When the school year begins in Madison County, North Carolina, on August 22, it will come with what the county sheriff says will have enhanced safety features – AR-15 rifles. In an interview with The Asheville Citizen-Times, Sheriff Buddy Harwood said that the new measure for this school year, in collaborating with Madison County Schools, comes in the wake of the Uvalde school shooting that left 19 children and two teachers dead.
"Those officers were in that building for so long, and that suspect was able to infiltrate that building and injure and kill so many kids," Harwood told the outlet. "I just want to make sure my deputies are prepared in the event that happens."
Each of the six schools in the district, including three elementary schools, will have an AR-15, the sheriff said. The guns will be handled by school resource officers, who have been undergoing training at Asheville-Buncombe Technical Community College, Harwood said.
Social workers and school counselors have also been added to each school as part of this year's safety and security plan.
Harwood said that along with the rifle, a safe will also be put in each school. Breaching tools and additional magazines with ammo will also be kept in the safes. Harwood's staff has also met with first responders and other law enforcement and security officials.
"We'll have those tools to be able to breach that door if needed. I do not want to have to run back out to the car to grab an AR because that's time lost," Harwood said. "Hopefully, we'll never need it, but I want my guys to be as prepared as prepared can be."
Schools are also going to have a panic button system that's connected to a monitoring center.
The county's superintendent Will Hoffman said that school administrators have had regular meetings with local law enforcement to discuss the new measures. He said he's also been assured that law enforcement can monitor school camera systems and has met with the school attorney.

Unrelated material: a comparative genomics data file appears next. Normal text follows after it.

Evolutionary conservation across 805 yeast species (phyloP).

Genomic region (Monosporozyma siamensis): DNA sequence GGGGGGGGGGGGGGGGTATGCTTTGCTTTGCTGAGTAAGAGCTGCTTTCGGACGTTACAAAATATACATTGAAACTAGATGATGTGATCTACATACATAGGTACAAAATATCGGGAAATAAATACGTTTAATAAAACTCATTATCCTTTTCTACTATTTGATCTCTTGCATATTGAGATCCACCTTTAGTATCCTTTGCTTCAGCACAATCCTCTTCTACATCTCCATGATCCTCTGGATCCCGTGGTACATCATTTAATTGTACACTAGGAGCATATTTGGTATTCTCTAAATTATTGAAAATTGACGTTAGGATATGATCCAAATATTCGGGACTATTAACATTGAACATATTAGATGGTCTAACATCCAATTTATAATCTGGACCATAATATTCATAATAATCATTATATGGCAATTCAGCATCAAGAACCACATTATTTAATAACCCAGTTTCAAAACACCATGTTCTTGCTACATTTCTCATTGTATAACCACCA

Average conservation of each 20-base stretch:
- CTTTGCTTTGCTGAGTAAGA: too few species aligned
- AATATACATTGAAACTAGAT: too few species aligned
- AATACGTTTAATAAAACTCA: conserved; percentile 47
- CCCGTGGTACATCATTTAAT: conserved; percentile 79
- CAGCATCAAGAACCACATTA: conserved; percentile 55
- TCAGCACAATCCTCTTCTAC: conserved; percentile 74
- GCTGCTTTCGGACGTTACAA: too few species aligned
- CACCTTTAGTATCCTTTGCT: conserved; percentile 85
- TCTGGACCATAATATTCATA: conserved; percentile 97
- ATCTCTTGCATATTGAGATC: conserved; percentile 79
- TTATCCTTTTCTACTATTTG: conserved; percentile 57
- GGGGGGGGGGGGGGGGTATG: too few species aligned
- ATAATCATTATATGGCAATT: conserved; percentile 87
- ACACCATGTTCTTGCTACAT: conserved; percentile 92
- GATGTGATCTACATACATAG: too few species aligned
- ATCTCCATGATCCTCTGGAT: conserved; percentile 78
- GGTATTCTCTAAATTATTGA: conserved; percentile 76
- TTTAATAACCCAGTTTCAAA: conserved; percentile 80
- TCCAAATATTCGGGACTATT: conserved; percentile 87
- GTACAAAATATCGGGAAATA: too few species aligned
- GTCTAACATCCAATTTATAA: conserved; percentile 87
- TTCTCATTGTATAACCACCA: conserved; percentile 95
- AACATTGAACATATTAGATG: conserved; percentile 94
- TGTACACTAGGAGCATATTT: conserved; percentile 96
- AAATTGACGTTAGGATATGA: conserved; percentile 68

Harwood said he hates that the nation is in a place where AR-15s need to be kept in his schools, but that he thinks it's necessary to help keep children safe.
"We can shut it off and say it won't happen in Madison County, but we never know. I want the parents of Madison County to know we're going to take every measure necessary to ensure our kids are safe in this school system," he said. "If my parents, as a whole, want me to stand at the door with that AR strapped around that officer's neck, then I'm going to do whatever my parents want as a whole to keep our kids safe."
The week before the academic year begins, the school system and Sheriff's Office will conduct a live scenario training, including all of the district's teachers, that would require an emergency response, the Citizen-Times said.
The decision to arm the schools, however, is controversial. Many have argued for years that having firearms in schools can create sometimes more dangerous situations or lead to firearm incidents.
Giffords Law Center has found nearly 100 publicly reported incidents of mishandled guns in schools within the last five years, including at least one incident of a student grabbing an officer's gun while the officer was attempting to subdue them.
Areleased last month found that the May 24 mass shooting at Robb Elementary School in Uvalde was the result of "systemic failures and egregious poor decision making" among responding law enforcement.
The report found that 376 law enforcement officers responded to the shooting, most of whom were state and federal officers. Despite this, the report said there was no clear leadership or communication during the situation. The gunman was barricaded inside a classroom with children for more than an hour that day, and bodycam footage shows several officers in the building and near the room with weapons during that time.
The committee responsible for the report said it's plausible some of the victims would still be alive "if they had not had to wait 73 additional minutes for rescue." Children inside the room werefor help up until the moment police entered.
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